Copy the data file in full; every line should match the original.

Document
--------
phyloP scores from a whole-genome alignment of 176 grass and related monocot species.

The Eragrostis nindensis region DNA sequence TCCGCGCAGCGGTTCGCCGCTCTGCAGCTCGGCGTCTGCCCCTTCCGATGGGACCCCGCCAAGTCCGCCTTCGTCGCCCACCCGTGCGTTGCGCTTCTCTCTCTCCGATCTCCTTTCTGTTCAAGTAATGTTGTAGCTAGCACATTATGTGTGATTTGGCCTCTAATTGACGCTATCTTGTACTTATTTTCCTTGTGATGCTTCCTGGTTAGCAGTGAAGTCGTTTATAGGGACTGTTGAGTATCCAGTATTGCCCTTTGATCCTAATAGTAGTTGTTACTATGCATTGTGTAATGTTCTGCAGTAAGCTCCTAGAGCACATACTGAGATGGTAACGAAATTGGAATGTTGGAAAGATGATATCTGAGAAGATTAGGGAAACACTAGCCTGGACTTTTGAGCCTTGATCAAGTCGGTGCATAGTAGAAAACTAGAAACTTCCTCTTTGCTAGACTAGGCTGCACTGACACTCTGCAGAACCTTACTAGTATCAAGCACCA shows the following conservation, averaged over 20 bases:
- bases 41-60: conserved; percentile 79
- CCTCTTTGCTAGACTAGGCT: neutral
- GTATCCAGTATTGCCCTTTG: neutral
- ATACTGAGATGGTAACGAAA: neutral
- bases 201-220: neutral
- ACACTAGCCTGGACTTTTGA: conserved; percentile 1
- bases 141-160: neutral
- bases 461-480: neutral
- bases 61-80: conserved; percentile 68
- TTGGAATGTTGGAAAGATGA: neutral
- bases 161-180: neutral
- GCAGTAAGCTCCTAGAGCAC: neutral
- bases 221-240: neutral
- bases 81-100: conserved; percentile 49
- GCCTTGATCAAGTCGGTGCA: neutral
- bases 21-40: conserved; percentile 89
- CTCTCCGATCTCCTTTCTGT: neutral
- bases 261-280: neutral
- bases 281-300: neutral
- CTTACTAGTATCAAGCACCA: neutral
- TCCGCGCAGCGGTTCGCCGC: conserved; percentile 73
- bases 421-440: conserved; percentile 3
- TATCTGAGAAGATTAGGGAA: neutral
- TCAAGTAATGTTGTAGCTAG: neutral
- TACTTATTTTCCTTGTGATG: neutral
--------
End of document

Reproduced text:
phyloP scores from a whole-genome alignment of 176 grass and related monocot species.

The Eragrostis nindensis region DNA sequence TCCGCGCAGCGGTTCGCCGCTCTGCAGCTCGGCGTCTGCCCCTTCCGATGGGACCCCGCCAAGTCCGCCTTCGTCGCCCACCCGTGCGTTGCGCTTCTCTCTCTCCGATCTCCTTTCTGTTCAAGTAATGTTGTAGCTAGCACATTATGTGTGATTTGGCCTCTAATTGACGCTATCTTGTACTTATTTTCCTTGTGATGCTTCCTGGTTAGCAGTGAAGTCGTTTATAGGGACTGTTGAGTATCCAGTATTGCCCTTTGATCCTAATAGTAGTTGTTACTATGCATTGTGTAATGTTCTGCAGTAAGCTCCTAGAGCACATACTGAGATGGTAACGAAATTGGAATGTTGGAAAGATGATATCTGAGAAGATTAGGGAAACACTAGCCTGGACTTTTGAGCCTTGATCAAGTCGGTGCATAGTAGAAAACTAGAAACTTCCTCTTTGCTAGACTAGGCTGCACTGACACTCTGCAGAACCTTACTAGTATCAAGCACCA shows the following conservation, averaged over 20 bases:
- bases 41-60: conserved; percentile 79
- CCTCTTTGCTAGACTAGGCT: neutral
- GTATCCAGTATTGCCCTTTG: neutral
- ATACTGAGATGGTAACGAAA: neutral
- bases 201-220: neutral
- ACACTAGCCTGGACTTTTGA: conserved; percentile 1
- bases 141-160: neutral
- bases 461-480: neutral
- bases 61-80: conserved; percentile 68
- TTGGAATGTTGGAAAGATGA: neutral
- bases 161-180: neutral
- GCAGTAAGCTCCTAGAGCAC: neutral
- bases 221-240: neutral
- bases 81-100: conserved; percentile 49
- GCCTTGATCAAGTCGGTGCA: neutral
- bases 21-40: conserved; percentile 89
- CTCTCCGATCTCCTTTCTGT: neutral
- bases 261-280: neutral
- bases 281-300: neutral
- CTTACTAGTATCAAGCACCA: neutral
- TCCGCGCAGCGGTTCGCCGC: conserved; percentile 73
- bases 421-440: conserved; percentile 3
- TATCTGAGAAGATTAGGGAA: neutral
- TCAAGTAATGTTGTAGCTAG: neutral
- TACTTATTTTCCTTGTGATG: neutral